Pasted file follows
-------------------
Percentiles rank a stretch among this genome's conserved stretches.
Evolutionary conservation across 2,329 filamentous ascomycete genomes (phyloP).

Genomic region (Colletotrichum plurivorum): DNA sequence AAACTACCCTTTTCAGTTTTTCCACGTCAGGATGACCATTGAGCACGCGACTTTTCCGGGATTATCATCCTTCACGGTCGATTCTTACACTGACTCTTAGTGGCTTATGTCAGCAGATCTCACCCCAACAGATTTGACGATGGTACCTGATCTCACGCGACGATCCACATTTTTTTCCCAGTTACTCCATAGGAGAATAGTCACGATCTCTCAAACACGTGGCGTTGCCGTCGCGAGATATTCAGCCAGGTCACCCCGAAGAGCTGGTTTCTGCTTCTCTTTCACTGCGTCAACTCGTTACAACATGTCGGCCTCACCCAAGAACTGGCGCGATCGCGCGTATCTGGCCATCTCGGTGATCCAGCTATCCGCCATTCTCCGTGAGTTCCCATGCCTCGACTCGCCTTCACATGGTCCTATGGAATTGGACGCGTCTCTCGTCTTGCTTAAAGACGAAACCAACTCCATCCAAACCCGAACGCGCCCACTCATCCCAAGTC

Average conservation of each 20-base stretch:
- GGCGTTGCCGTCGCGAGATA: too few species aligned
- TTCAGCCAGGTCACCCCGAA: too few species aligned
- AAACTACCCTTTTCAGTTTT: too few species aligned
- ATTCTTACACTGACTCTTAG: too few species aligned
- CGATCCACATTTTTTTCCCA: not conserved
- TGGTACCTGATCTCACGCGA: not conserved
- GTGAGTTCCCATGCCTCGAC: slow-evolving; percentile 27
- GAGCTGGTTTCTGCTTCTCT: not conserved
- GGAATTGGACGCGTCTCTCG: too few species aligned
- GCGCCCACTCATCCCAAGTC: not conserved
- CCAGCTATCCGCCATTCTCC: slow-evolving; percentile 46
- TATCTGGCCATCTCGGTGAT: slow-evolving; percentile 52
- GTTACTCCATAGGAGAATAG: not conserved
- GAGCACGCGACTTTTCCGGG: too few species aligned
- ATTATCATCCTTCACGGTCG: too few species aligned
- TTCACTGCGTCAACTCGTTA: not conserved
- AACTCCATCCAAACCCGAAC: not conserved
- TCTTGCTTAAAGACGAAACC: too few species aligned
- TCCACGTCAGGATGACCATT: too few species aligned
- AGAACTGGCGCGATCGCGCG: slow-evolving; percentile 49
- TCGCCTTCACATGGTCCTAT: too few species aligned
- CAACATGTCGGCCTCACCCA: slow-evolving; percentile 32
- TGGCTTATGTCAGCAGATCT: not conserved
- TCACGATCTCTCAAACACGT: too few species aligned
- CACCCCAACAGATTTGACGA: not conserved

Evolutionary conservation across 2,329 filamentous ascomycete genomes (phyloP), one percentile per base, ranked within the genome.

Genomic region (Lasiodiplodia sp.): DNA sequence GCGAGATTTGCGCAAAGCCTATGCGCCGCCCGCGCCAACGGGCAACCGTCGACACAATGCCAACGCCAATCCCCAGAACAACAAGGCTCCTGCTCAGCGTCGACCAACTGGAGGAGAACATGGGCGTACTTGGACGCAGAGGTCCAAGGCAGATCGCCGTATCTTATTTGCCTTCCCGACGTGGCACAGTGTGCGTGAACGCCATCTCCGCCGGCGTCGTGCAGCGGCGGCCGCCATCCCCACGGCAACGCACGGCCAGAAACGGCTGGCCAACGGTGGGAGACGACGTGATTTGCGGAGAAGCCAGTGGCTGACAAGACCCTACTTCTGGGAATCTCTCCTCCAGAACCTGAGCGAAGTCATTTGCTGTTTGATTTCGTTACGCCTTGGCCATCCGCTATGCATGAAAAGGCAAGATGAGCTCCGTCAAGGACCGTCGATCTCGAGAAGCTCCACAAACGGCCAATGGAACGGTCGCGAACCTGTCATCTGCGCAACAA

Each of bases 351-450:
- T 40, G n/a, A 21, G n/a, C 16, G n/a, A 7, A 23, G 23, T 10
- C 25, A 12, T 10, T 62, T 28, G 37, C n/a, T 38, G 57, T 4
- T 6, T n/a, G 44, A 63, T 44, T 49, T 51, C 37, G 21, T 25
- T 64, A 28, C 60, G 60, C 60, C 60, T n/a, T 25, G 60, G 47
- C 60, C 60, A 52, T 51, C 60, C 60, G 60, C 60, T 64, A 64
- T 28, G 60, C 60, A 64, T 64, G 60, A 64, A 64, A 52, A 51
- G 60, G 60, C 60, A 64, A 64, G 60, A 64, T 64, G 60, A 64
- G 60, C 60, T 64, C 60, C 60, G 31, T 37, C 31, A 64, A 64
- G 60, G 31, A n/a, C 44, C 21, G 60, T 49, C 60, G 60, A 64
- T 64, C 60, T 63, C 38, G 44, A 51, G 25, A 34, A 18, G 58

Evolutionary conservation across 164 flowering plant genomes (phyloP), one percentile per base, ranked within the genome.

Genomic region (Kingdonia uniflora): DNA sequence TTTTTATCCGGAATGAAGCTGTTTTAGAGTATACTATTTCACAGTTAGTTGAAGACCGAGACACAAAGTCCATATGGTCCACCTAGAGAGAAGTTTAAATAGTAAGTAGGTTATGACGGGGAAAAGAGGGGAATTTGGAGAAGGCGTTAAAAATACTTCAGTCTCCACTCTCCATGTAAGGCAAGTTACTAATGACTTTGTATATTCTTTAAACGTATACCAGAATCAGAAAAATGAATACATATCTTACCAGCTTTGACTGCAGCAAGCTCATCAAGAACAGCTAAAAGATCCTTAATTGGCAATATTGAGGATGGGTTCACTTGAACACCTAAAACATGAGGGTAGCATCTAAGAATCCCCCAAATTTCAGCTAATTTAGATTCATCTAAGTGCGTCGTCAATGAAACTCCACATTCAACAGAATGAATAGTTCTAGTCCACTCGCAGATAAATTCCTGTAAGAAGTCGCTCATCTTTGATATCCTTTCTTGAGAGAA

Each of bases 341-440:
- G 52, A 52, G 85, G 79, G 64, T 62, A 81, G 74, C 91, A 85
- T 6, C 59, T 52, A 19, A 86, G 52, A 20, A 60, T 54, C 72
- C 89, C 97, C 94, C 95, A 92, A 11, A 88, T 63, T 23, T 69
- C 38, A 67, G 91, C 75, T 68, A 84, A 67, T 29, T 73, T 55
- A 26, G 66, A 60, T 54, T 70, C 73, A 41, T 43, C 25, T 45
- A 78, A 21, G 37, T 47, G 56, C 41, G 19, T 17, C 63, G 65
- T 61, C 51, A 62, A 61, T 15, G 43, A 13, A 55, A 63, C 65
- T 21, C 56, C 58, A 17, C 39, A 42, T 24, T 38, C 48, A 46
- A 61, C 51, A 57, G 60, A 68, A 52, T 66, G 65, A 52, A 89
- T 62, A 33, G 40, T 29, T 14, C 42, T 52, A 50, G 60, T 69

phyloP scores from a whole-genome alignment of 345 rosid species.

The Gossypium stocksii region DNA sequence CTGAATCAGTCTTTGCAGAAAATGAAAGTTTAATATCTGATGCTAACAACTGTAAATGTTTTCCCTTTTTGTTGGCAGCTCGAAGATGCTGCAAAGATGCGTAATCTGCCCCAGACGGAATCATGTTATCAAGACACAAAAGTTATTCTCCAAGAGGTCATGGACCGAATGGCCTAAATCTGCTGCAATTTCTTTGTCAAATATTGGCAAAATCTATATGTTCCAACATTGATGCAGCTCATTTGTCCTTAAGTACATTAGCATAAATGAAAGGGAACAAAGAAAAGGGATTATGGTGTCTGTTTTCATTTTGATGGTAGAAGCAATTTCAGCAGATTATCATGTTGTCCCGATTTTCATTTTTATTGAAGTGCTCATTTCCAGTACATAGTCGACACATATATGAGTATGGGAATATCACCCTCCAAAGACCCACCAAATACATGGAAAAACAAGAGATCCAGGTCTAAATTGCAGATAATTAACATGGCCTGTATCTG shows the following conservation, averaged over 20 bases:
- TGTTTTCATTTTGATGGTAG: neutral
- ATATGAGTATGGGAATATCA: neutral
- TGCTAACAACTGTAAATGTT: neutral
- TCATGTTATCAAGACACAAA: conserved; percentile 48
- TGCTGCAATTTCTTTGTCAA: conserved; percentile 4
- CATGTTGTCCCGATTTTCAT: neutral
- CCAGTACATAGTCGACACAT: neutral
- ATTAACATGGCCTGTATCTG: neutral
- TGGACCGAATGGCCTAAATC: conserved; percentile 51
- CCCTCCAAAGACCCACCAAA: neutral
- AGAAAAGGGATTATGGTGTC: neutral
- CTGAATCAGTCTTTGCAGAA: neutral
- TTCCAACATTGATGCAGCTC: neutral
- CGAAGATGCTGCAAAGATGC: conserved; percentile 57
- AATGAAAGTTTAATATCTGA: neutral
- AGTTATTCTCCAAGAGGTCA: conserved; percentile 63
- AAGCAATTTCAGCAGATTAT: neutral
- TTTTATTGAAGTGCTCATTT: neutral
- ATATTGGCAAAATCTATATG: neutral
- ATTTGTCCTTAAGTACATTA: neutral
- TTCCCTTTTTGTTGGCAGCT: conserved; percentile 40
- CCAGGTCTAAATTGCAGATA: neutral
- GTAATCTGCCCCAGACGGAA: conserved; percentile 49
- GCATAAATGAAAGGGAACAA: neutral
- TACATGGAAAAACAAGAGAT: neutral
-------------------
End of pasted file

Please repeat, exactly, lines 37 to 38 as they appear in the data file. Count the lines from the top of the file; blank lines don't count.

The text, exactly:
- C 60, C 60, A 52, T 51, C 60, C 60, G 60, C 60, T 64, A 64
- T 28, G 60, C 60, A 64, T 64, G 60, A 64, A 64, A 52, A 51